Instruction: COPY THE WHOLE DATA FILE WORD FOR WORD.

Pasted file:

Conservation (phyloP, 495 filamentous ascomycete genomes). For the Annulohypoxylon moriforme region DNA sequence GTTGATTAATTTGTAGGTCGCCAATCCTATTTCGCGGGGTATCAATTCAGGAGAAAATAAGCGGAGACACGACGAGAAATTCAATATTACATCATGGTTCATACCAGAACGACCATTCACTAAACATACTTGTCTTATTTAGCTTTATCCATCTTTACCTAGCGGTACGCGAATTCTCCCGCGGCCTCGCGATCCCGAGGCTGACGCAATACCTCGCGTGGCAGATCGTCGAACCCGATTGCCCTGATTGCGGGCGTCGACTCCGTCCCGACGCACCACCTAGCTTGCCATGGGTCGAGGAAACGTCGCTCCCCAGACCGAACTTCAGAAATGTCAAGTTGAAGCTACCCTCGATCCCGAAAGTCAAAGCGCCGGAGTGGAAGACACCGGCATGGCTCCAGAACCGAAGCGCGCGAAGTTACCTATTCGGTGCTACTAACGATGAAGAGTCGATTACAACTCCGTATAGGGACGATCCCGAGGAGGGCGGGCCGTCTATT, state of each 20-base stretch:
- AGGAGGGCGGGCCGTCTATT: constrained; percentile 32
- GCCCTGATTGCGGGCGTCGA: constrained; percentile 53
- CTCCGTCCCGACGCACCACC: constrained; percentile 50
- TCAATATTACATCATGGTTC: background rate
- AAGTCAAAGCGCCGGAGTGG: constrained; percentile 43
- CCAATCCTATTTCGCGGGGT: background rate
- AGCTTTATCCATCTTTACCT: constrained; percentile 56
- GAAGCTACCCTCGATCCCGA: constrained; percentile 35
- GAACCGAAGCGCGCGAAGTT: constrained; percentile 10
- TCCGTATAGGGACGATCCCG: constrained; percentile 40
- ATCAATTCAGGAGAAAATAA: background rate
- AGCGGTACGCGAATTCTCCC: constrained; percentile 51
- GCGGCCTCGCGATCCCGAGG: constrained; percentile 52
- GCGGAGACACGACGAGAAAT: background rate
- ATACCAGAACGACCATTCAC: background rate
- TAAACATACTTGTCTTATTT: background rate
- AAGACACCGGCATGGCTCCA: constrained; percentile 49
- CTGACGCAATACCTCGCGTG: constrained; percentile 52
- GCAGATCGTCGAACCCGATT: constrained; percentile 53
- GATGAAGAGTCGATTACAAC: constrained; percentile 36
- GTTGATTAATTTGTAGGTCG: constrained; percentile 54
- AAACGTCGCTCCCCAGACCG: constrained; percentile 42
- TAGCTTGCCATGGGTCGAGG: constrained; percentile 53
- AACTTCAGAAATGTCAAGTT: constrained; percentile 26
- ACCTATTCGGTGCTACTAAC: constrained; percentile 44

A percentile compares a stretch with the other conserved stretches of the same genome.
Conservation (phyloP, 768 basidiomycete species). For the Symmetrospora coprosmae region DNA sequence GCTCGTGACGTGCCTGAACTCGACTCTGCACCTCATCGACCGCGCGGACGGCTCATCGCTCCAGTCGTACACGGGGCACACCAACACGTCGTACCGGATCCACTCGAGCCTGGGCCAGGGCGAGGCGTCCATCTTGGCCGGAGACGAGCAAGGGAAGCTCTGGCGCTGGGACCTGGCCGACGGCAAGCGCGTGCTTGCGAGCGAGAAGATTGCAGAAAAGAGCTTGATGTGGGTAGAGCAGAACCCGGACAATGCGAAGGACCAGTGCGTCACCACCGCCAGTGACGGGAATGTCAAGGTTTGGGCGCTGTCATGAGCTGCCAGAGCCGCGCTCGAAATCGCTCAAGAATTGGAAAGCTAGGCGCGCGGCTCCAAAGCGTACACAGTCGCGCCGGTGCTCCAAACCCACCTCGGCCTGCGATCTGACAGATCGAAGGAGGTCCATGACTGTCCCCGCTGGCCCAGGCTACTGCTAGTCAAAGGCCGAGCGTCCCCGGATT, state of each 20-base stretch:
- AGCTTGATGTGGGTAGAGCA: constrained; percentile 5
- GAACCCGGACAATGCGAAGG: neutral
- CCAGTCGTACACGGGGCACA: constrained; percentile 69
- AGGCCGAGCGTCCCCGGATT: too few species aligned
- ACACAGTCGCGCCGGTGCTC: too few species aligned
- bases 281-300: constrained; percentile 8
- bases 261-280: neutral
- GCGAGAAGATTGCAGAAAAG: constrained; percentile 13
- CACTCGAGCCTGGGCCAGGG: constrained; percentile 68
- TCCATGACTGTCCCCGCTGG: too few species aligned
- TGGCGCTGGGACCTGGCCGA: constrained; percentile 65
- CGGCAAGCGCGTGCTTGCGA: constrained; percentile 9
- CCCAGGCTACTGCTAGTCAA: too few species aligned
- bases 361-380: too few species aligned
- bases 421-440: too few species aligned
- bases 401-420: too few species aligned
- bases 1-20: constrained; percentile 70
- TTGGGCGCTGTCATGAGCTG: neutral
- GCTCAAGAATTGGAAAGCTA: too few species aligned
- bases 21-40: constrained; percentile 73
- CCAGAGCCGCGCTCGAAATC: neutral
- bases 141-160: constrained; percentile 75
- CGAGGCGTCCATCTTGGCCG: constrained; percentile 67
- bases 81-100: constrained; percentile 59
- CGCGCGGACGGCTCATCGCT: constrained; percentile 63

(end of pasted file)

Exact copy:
Conservation (phyloP, 495 filamentous ascomycete genomes). For the Annulohypoxylon moriforme region DNA sequence GTTGATTAATTTGTAGGTCGCCAATCCTATTTCGCGGGGTATCAATTCAGGAGAAAATAAGCGGAGACACGACGAGAAATTCAATATTACATCATGGTTCATACCAGAACGACCATTCACTAAACATACTTGTCTTATTTAGCTTTATCCATCTTTACCTAGCGGTACGCGAATTCTCCCGCGGCCTCGCGATCCCGAGGCTGACGCAATACCTCGCGTGGCAGATCGTCGAACCCGATTGCCCTGATTGCGGGCGTCGACTCCGTCCCGACGCACCACCTAGCTTGCCATGGGTCGAGGAAACGTCGCTCCCCAGACCGAACTTCAGAAATGTCAAGTTGAAGCTACCCTCGATCCCGAAAGTCAAAGCGCCGGAGTGGAAGACACCGGCATGGCTCCAGAACCGAAGCGCGCGAAGTTACCTATTCGGTGCTACTAACGATGAAGAGTCGATTACAACTCCGTATAGGGACGATCCCGAGGAGGGCGGGCCGTCTATT, state of each 20-base stretch:
- AGGAGGGCGGGCCGTCTATT: constrained; percentile 32
- GCCCTGATTGCGGGCGTCGA: constrained; percentile 53
- CTCCGTCCCGACGCACCACC: constrained; percentile 50
- TCAATATTACATCATGGTTC: background rate
- AAGTCAAAGCGCCGGAGTGG: constrained; percentile 43
- CCAATCCTATTTCGCGGGGT: background rate
- AGCTTTATCCATCTTTACCT: constrained; percentile 56
- GAAGCTACCCTCGATCCCGA: constrained; percentile 35
- GAACCGAAGCGCGCGAAGTT: constrained; percentile 10
- TCCGTATAGGGACGATCCCG: constrained; percentile 40
- ATCAATTCAGGAGAAAATAA: background rate
- AGCGGTACGCGAATTCTCCC: constrained; percentile 51
- GCGGCCTCGCGATCCCGAGG: constrained; percentile 52
- GCGGAGACACGACGAGAAAT: background rate
- ATACCAGAACGACCATTCAC: background rate
- TAAACATACTTGTCTTATTT: background rate
- AAGACACCGGCATGGCTCCA: constrained; percentile 49
- CTGACGCAATACCTCGCGTG: constrained; percentile 52
- GCAGATCGTCGAACCCGATT: constrained; percentile 53
- GATGAAGAGTCGATTACAAC: constrained; percentile 36
- GTTGATTAATTTGTAGGTCG: constrained; percentile 54
- AAACGTCGCTCCCCAGACCG: constrained; percentile 42
- TAGCTTGCCATGGGTCGAGG: constrained; percentile 53
- AACTTCAGAAATGTCAAGTT: constrained; percentile 26
- ACCTATTCGGTGCTACTAAC: constrained; percentile 44

A percentile compares a stretch with the other conserved stretches of the same genome.
Conservation (phyloP, 768 basidiomycete species). For the Symmetrospora coprosmae region DNA sequence GCTCGTGACGTGCCTGAACTCGACTCTGCACCTCATCGACCGCGCGGACGGCTCATCGCTCCAGTCGTACACGGGGCACACCAACACGTCGTACCGGATCCACTCGAGCCTGGGCCAGGGCGAGGCGTCCATCTTGGCCGGAGACGAGCAAGGGAAGCTCTGGCGCTGGGACCTGGCCGACGGCAAGCGCGTGCTTGCGAGCGAGAAGATTGCAGAAAAGAGCTTGATGTGGGTAGAGCAGAACCCGGACAATGCGAAGGACCAGTGCGTCACCACCGCCAGTGACGGGAATGTCAAGGTTTGGGCGCTGTCATGAGCTGCCAGAGCCGCGCTCGAAATCGCTCAAGAATTGGAAAGCTAGGCGCGCGGCTCCAAAGCGTACACAGTCGCGCCGGTGCTCCAAACCCACCTCGGCCTGCGATCTGACAGATCGAAGGAGGTCCATGACTGTCCCCGCTGGCCCAGGCTACTGCTAGTCAAAGGCCGAGCGTCCCCGGATT, state of each 20-base stretch:
- AGCTTGATGTGGGTAGAGCA: constrained; percentile 5
- GAACCCGGACAATGCGAAGG: neutral
- CCAGTCGTACACGGGGCACA: constrained; percentile 69
- AGGCCGAGCGTCCCCGGATT: too few species aligned
- ACACAGTCGCGCCGGTGCTC: too few species aligned
- bases 281-300: constrained; percentile 8
- bases 261-280: neutral
- GCGAGAAGATTGCAGAAAAG: constrained; percentile 13
- CACTCGAGCCTGGGCCAGGG: constrained; percentile 68
- TCCATGACTGTCCCCGCTGG: too few species aligned
- TGGCGCTGGGACCTGGCCGA: constrained; percentile 65
- CGGCAAGCGCGTGCTTGCGA: constrained; percentile 9
- CCCAGGCTACTGCTAGTCAA: too few species aligned
- bases 361-380: too few species aligned
- bases 421-440: too few species aligned
- bases 401-420: too few species aligned
- bases 1-20: constrained; percentile 70
- TTGGGCGCTGTCATGAGCTG: neutral
- GCTCAAGAATTGGAAAGCTA: too few species aligned
- bases 21-40: constrained; percentile 73
- CCAGAGCCGCGCTCGAAATC: neutral
- bases 141-160: constrained; percentile 75
- CGAGGCGTCCATCTTGGCCG: constrained; percentile 67
- bases 81-100: constrained; percentile 59
- CGCGCGGACGGCTCATCGCT: constrained; percentile 63